Illuminations #151, Adar 5778, Parshat Tetzaveh

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Illuminations #151, Adar 5778, Parshat Tetzaveh

Torah Gems

We learn that the Mishkan was built so that Hashem would have a place to “rest” down here on Earth. However, the Torah tells us that His glory fills the entire world. If so, what was unique about the Mishkan that was worthy of Hashem’s residence? Isn’t Hashem found everywhere? In the land of Israel, there are 10 levels of holiness. The levels of holiness in the rest of the world cannot compare to that in Israel. The difference in the holiness is it reflects how deeply Hashem’s presence is felt, not on the proximity. Although His glory fills the entire world, in some locations it is more manifest, while in others it is more hidden. When a person goes to a shiur or enters a shul or yeshivah anywhere in the world, he must realize that he has entered a place that is conducive to feeling Hashem’s presence. However, if he does not prepare himself accordingly, he will have difficulty gaining from the experience. A small amount of preparation will allow us to make the most of every spiritual opportunity.

Parsha Pearls

When the Beis Hamikdash was destroyed, the Jewish people were deprived of the ability to experience the holiness and bring karbanos. However, as the Midrashim cited, when we study the pesukim describing the building of the Mishkan, as well as the proper methods in bringing karbanos, it is as if he built the Beis Hamikdash and brought karbanos on the Mizbeiach

The Chofetz Chaim wrote a series of works, entitled Likutei Halachos, which is a commentary and halachic compilation on the mesechtas dealing with the laws of Kodashim. He founded a Kollel Kodashim to study these mesechtas and was the motivation for the introduction of its intense study in the yeshivah world. The Chofetz Chaim saw many signs that the Geulah was very near and he did everything possible to help it come sooner. As we read about the building of the Mishkan and the Haftorah which includes dimensions of the third Beit Hamikdash, let us do what we can to contribute to the spiritual “bricks” to merit the great day when it is rebuilt.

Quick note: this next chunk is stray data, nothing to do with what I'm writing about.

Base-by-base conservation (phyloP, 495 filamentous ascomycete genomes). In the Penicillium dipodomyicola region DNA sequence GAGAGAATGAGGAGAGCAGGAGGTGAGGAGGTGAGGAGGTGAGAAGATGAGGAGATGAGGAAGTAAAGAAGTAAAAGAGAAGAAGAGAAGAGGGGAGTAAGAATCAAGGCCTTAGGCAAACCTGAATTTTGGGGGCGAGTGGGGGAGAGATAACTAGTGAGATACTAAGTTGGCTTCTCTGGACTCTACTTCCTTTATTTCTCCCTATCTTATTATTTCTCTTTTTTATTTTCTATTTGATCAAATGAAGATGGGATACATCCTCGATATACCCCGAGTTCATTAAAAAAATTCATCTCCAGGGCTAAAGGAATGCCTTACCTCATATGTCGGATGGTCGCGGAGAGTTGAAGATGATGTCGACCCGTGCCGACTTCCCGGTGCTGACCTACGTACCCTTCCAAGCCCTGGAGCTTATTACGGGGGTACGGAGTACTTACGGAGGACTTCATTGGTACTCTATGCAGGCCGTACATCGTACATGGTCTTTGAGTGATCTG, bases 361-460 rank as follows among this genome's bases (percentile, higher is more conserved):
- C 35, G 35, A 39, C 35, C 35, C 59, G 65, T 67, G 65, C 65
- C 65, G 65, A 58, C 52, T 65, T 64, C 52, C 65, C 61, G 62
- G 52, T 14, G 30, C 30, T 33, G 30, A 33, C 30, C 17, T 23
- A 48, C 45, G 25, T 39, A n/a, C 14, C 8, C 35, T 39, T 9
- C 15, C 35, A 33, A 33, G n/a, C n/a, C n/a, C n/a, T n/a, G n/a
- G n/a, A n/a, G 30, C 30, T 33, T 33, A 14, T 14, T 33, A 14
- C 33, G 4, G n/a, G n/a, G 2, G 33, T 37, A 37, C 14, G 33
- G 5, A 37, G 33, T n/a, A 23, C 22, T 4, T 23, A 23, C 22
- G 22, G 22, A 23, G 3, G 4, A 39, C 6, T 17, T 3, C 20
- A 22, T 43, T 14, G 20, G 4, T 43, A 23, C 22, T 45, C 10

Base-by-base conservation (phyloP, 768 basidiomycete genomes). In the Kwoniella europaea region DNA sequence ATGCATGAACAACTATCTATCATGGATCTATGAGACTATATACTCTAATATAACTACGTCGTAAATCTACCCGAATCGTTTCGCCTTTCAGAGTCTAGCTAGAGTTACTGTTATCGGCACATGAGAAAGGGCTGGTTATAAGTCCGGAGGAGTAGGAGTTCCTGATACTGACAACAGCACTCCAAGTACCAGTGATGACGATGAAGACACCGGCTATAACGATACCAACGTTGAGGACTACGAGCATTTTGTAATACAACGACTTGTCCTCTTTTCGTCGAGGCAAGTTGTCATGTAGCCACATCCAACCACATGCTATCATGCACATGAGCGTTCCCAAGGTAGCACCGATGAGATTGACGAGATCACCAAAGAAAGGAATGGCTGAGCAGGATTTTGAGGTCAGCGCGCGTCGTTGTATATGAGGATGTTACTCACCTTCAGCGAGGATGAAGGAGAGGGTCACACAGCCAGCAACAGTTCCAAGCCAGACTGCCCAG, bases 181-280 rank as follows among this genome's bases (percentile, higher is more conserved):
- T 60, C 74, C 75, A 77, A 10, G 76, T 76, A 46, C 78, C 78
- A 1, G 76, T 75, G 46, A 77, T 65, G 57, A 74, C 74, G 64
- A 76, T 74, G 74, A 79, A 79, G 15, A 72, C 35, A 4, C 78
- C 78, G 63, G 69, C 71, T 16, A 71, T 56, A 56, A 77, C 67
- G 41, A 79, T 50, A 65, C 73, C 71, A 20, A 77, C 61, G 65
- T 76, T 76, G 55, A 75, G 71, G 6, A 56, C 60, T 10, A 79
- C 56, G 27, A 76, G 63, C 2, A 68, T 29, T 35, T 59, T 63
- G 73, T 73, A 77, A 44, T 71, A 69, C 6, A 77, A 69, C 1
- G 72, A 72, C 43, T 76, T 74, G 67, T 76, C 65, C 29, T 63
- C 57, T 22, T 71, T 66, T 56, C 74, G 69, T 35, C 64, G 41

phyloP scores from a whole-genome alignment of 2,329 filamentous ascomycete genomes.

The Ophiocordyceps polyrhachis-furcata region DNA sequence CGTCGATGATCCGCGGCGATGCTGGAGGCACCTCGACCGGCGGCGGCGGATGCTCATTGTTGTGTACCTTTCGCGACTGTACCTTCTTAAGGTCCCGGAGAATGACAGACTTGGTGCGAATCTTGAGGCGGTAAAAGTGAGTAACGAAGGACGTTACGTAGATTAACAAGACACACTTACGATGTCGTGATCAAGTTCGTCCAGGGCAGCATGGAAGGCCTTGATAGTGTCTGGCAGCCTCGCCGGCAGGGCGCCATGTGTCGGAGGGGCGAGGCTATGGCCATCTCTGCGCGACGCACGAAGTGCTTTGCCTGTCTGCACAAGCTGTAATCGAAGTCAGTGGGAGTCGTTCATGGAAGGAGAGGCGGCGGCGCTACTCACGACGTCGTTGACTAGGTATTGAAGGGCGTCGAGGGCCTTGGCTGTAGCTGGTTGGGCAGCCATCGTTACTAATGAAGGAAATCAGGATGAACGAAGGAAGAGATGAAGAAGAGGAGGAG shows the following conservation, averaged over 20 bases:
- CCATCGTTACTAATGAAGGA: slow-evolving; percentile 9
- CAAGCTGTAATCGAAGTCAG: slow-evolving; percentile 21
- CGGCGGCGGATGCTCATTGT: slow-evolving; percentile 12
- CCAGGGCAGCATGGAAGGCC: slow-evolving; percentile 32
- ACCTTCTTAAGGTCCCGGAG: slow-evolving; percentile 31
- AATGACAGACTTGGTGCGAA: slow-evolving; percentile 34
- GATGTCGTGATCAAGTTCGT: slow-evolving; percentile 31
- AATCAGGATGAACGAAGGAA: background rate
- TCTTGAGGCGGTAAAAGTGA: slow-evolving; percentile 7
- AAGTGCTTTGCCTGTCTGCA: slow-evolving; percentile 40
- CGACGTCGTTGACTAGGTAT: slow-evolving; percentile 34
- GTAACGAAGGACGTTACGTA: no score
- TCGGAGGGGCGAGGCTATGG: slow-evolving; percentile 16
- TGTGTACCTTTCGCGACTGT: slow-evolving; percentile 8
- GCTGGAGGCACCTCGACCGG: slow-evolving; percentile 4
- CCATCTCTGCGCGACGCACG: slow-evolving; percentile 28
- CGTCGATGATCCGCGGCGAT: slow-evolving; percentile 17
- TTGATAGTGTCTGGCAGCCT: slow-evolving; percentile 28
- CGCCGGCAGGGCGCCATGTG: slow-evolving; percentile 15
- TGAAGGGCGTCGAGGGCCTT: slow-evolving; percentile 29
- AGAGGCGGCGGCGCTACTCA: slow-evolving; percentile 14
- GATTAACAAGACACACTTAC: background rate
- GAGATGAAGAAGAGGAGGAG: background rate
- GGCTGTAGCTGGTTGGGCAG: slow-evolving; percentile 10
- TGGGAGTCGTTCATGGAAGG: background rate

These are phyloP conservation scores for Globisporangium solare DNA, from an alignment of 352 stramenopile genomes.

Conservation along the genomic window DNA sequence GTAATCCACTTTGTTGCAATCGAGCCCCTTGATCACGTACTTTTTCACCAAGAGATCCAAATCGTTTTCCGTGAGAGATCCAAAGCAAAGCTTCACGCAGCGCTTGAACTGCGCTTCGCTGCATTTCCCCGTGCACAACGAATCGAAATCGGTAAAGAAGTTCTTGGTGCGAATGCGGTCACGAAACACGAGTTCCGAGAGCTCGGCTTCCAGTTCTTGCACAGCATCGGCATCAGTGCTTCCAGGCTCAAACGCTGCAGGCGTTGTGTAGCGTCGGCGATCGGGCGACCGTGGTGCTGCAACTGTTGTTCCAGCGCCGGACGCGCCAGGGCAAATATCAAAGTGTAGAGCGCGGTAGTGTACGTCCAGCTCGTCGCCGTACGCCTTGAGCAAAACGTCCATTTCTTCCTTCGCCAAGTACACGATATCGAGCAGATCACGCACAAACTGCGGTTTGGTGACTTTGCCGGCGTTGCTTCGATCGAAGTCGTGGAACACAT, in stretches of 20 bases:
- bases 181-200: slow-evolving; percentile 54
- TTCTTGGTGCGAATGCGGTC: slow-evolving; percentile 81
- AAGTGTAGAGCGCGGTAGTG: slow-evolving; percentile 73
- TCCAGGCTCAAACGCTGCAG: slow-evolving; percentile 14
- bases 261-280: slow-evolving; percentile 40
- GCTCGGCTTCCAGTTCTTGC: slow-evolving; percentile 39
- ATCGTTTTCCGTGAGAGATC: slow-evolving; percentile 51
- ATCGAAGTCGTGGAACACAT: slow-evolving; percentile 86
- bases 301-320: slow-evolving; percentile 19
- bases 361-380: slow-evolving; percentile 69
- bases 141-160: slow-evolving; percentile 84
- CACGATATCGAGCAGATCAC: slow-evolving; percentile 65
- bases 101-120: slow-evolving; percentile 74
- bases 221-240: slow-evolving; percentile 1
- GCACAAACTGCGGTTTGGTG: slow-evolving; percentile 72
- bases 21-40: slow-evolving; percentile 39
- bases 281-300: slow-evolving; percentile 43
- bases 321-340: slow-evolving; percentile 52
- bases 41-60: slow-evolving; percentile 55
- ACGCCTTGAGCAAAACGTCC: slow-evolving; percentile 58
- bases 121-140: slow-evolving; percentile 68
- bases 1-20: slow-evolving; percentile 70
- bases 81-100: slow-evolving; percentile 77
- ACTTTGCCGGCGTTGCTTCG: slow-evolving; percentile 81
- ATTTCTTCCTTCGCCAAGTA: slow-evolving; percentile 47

Glimpses of Greatness

Rabbi Eliyahu Kletzkin of Jerusalem had a phenomenal memory. One reading would be enough for him to remember all the facts and figures on a page. He used this gift to help others by memorizing the schedules of trains and ships all over the world. People who planned trips would consult him. Although he never planned to travel to the United States, he knew the entire schedule of the New York subway system by heart in order that people traveling to New York could ask his advice on the routes they would need when they arrived.

Halacha Weekly

Is A Man Permitted To Dress As A Woman On Purim or a Wedding or Vice Versa [I-12-285]

A.  YeChaveh Daath (3-68, R. Ovadia Yosef Z”L)  cites Teshuvot HaRambam that there is no leniency for a man to wear the clothes of a woman and transgress the Torah prohibition for the sake of rejoicing  for a wedding or for Purim. Sefer Yereim (96, R. Eliezer ben Shmuel Z”L) writes: “The [Torah] prohibition ‘ lo yilbash gever simlat ishah’ ‘A man shall not wear clothing of a woman ‘(Dev 23-5)   applies even for those who are only doing so in a temporary fashion for a humorous purpose. ..There are people who wear the dress of a women temporarily in wedding entertainment. It is completely forbidden.”  Chochmat Adam (89-6, R. Avraham Danzig Z”L), Darchei Teshuva (YorehDeah 182-37, R. Tzvi Hirsch Spira of Munkatch Z”L ), and Aryeh Hashulchan (696-12, R. Yechiel Michel Epstein Z”L) rule likewise.

Ramah (Orech Chaim 68) writes regarding the custom of a man wearing clothing of a woman, and the opposite, on Purim that, ‘there is no prohibition in the matter because they are not  intending this, rather simply rejoicing  in general.’  Pri Megadim ( 7, R. Yosef Ben Meir Teomim Z”L) and Mishneh Berurah (Ad. Loc. 100-30, R. Yisrael Meir Kagan Z”L) add that if a man’s clothing contains a single item which is appropriate only for a woman it is possible that one does not have to protest to this. However,  Sheveth Hakehati (2-248 R. Shammai Kehat Hacohen Gross) writes that this does not apply to women: Women should not wear even one item in their outfit which is recognized as an item [appropriate] for men only.